The soul is dyed the color of its thoughts. Think only on those things that are in line with your principles and can bear the light of day. The content of your character is your choice. Day by day, what you do is who you become. Your integrity is your destiny - it is the light that guides your way. - Heraclitus
Joined: Oct 20, 2005
I feel there won't be any use case for adding NULL as a key and store a value for it. I wonder why such a feature is allowed by java and some real world examples will help me to understand the use of this feature.
Could be used to supply a default value I suppose. I'm imagining a situation where an application gives you a choice of options, and the result of these options are mapped with a HashMap. Now suppose this option choice is itself optional. The user hasn't selected anything therefore the choice is null, so return whatever value is in the Map with a null key.
Might not be how this is used, but I can't think of any benefit of preventing people using a null key?
One real life scenario where even a "null" can convey information.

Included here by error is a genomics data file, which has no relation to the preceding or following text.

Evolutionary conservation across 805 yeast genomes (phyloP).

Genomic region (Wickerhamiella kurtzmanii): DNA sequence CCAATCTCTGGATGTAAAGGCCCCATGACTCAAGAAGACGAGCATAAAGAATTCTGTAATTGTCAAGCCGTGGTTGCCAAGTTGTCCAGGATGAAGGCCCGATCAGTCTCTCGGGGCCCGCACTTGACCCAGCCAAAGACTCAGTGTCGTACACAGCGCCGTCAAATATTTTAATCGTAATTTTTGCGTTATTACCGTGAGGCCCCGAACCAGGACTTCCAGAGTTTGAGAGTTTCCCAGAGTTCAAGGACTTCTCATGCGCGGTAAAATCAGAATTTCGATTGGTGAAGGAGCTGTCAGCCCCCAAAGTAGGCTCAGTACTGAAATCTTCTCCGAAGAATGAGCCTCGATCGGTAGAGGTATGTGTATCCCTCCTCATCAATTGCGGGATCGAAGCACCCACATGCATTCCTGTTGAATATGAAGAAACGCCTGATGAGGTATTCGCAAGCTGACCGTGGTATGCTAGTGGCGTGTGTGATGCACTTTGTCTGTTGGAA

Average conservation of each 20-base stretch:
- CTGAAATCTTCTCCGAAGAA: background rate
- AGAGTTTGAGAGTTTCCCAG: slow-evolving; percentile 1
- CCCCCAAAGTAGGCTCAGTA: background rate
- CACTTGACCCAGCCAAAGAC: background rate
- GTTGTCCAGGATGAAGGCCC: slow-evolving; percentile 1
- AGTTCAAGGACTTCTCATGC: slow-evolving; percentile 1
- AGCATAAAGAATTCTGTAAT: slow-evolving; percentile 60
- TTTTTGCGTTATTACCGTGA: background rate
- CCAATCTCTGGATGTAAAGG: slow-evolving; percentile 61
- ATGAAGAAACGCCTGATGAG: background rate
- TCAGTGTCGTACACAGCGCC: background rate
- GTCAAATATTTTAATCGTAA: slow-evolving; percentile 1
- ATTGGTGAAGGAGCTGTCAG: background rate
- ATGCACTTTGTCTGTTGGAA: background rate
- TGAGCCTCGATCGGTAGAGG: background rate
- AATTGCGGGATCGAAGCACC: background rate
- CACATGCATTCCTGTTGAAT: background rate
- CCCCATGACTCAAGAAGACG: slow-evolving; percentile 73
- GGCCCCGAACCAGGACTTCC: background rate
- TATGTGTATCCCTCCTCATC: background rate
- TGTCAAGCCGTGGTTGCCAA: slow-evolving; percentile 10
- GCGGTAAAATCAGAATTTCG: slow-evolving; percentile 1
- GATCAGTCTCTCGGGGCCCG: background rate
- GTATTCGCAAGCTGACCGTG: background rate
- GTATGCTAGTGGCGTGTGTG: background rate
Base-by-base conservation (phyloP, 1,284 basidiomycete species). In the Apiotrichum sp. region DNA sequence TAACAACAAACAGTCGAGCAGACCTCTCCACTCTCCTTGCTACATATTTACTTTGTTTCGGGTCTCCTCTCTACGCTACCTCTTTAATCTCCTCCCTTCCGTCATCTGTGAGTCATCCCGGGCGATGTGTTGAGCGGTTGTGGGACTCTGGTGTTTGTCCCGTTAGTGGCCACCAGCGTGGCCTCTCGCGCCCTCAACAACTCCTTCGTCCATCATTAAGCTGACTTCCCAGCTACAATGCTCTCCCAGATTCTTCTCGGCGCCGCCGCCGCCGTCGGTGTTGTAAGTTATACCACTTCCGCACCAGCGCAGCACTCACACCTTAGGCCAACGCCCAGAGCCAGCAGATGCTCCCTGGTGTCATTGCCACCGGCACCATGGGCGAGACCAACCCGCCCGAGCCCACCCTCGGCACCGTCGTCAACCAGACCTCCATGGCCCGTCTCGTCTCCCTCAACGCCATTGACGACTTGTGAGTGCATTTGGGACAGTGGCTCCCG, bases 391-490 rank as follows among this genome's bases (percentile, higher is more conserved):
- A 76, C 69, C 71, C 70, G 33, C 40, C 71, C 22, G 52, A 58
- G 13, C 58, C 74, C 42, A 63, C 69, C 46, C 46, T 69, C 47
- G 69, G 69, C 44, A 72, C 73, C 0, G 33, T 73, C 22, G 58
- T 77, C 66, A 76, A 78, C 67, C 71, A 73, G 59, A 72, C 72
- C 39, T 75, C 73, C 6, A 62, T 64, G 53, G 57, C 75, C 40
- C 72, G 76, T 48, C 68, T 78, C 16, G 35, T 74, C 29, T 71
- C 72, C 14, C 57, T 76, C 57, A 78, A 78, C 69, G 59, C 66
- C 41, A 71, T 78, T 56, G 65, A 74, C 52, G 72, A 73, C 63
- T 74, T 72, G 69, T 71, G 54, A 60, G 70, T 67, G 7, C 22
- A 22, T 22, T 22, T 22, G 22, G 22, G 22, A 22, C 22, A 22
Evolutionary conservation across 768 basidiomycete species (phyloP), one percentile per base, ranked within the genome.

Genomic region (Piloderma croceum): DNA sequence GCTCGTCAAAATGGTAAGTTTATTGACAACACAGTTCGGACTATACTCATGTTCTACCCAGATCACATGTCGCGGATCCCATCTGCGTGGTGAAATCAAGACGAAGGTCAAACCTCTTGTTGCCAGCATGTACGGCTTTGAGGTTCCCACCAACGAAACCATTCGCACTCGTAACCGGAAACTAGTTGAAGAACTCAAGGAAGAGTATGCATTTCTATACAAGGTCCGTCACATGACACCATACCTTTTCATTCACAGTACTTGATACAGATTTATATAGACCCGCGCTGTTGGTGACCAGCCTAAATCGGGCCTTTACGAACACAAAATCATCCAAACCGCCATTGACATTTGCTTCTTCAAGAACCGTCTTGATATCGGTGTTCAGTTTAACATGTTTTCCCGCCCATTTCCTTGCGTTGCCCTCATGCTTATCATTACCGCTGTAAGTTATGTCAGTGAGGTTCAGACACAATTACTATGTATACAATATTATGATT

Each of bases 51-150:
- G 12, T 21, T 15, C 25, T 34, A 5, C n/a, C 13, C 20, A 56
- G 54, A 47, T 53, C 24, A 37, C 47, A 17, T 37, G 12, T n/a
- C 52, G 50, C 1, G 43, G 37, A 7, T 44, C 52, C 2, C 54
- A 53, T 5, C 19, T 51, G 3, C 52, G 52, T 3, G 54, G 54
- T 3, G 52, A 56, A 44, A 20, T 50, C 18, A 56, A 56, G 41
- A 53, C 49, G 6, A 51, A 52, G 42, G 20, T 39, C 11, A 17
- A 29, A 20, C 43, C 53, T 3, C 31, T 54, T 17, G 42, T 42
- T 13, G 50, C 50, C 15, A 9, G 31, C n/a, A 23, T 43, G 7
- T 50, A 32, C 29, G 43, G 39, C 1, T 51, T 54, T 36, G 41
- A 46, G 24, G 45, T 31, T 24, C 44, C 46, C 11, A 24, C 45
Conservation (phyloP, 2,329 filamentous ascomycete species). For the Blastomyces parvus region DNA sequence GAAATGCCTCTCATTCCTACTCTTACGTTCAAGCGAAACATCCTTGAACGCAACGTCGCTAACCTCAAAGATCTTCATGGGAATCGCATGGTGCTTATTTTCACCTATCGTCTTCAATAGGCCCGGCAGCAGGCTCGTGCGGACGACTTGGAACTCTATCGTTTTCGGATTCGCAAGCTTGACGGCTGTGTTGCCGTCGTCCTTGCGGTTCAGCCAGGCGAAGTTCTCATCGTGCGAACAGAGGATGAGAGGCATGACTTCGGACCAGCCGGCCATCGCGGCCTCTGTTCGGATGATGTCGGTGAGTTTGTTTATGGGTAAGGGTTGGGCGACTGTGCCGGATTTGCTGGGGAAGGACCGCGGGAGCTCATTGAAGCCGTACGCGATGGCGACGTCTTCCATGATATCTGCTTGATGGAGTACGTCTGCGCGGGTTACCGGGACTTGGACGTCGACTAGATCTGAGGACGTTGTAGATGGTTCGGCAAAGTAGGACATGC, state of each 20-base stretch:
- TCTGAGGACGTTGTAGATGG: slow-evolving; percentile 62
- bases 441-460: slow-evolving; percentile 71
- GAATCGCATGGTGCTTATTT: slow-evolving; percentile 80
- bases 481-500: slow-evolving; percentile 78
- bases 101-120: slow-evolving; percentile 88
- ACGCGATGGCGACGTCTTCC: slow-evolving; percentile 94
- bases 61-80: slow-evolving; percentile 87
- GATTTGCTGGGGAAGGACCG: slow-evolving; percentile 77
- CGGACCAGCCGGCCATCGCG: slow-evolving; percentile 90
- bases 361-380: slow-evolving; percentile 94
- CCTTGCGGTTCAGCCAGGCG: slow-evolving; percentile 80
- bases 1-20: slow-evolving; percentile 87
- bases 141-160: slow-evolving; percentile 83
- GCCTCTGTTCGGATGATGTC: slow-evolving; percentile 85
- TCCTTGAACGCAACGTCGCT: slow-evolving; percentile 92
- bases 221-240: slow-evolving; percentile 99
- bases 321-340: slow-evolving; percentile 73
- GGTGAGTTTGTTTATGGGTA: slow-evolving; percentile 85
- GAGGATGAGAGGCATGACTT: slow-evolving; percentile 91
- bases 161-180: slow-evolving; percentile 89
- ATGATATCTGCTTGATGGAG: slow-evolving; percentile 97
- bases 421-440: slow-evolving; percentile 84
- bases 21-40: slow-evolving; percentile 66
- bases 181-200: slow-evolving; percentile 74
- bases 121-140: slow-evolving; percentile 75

I am working on a project where I have "jobs" (e.g. copy some data from some place to another). I also have a "schedule" which can be associated to the "jobs". The "schedule" contains information on at what time the job should be executed and when should it be repeated. There is a simple check which we have put in. If the job schedule is null, we execute the job only once. Else we execute it as per schedule.
Several people have given useful examples of when a null key is useful, but the real answer to the original question is that whoever designed the class thought it would be most useful like that.
Joined: Jul 11, 2001
Originally posted by CM Ananth: I feel there won't be any use case for adding NULL as a key and store a value for it. I wonder why such a feature is allowed by java and some real world examples will help me to understand the use of this feature.
I think the question should be reverted: how would disallowing null as a key be useful?
Why actively disallow something just because we can't yet think of a case where it would be useful?
Implementing your own version of HashMap that doesn't allow a null is easy by just extending or wrapping the HashMap class and putting some extra checking in. Whereas creating your own class that allowed nulls if HashMap didn't allow them would be a little more difficult.